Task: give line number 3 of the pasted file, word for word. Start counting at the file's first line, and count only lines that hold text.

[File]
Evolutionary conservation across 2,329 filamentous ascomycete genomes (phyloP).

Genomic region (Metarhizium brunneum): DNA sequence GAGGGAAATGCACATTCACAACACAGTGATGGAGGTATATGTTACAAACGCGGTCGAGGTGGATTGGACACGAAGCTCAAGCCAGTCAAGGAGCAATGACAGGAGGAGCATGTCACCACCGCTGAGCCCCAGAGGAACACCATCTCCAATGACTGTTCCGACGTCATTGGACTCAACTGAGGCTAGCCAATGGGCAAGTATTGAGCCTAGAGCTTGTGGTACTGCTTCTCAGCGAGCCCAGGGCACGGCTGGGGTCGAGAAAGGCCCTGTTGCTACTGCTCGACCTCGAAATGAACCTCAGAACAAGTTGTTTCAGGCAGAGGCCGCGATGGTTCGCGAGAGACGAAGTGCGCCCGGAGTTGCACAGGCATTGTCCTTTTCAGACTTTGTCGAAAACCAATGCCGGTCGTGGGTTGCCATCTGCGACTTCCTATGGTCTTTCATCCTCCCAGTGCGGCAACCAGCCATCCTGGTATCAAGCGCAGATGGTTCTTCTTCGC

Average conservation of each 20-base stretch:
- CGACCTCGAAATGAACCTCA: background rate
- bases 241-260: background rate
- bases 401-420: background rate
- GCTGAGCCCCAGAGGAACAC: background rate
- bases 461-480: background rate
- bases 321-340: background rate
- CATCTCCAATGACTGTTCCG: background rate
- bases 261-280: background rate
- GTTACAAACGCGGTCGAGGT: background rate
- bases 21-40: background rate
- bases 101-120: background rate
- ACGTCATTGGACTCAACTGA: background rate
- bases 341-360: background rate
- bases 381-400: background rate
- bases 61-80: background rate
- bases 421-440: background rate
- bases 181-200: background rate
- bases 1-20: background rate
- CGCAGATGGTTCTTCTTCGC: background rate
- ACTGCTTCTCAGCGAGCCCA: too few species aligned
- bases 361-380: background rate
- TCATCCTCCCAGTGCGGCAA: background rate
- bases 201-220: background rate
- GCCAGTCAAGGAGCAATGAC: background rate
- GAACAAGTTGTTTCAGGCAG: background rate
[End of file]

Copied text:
Average conservation of each 20-base stretch: